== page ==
My Beef With Kobe Hot Dogs

By Kristin Donnelly Posted May 25, 2007

After writing briefly about Kobe beef earlier this week, I started thinking about how I don’t understand the point of so-called “Kobe” hot dogs and hamburgers, when all that meat is just getting ground up. Both real Kobe beef, which is too rare to really afford, and the less-expensive-but-still-pricey wagyu beef are prized for their melt-in-the-mouth marbling. But you can get the same luscious fat ratio by just mixing more fat in with the lean meat when making burgers or hot dogs, so why pay more just for high-status beef?

While doing a little research, I came across California “Sausage Kingdom” Jody Maroni, which recently started selling Kobe hot dogs it claims are made from the real stuff: “Beef from the black Tajima-ushi breed of Wagyu cattle, raised according to strict tradition in Hyogo Prefecture, Japan,” their Web site says. I had them send me a few dogs to try to see if the magic of Kobe would come through. At one-third of a pound each, these hot dogs are hefty. They're also incredibly snappy, juicy, salty and nicely spiced. Kind of addictive, in fact. I can’t say it was a revelation in a hot dog, but I wouldn’t mind paying the $6.50 for it at a Jody Maroni stand or $40 for five pounds by mail.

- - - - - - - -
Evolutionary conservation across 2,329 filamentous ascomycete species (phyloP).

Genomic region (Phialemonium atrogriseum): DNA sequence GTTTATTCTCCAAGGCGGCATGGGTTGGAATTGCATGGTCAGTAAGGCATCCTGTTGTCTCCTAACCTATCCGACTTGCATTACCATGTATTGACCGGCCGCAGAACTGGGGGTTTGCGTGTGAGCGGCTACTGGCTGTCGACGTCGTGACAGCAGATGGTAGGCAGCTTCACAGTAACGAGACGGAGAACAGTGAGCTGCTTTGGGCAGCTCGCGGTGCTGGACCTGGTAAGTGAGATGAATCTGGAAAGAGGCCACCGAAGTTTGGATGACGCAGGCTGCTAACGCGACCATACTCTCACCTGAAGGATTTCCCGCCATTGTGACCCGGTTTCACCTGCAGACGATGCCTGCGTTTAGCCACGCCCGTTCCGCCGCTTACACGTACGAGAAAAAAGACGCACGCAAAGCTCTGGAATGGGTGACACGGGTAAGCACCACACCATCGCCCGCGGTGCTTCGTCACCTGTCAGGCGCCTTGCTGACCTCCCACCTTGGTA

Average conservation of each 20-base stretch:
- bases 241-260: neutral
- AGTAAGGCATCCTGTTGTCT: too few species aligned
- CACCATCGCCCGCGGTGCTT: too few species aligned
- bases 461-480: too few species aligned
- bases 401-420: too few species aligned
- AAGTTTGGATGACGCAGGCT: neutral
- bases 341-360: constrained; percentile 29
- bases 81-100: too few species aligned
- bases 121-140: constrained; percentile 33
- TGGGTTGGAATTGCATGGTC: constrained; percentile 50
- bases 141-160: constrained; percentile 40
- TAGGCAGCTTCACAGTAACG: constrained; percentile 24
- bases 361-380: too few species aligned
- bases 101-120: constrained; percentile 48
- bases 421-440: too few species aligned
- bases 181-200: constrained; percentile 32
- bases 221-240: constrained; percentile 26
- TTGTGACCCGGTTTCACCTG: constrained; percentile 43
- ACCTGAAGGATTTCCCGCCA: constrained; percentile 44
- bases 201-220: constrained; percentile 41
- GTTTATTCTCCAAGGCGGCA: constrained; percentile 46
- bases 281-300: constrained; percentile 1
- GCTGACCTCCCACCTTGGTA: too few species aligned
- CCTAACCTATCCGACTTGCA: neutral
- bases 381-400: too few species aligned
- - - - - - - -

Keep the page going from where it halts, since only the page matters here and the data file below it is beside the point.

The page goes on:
I talked to Rich Leivenberg at the sausage company to find out how they could afford to sell a 100-percent Kobe beef dog. Plus, I thought real Kobe would be too rare to find. He said that in fact, the beef isn’t from Japan. It’s wagyu beef from Australia. When they first started selling them, he misunderstood, and now, he plans to change the Web site. But it’s still a fine hot dog, even without the mythic cattle pedigree.

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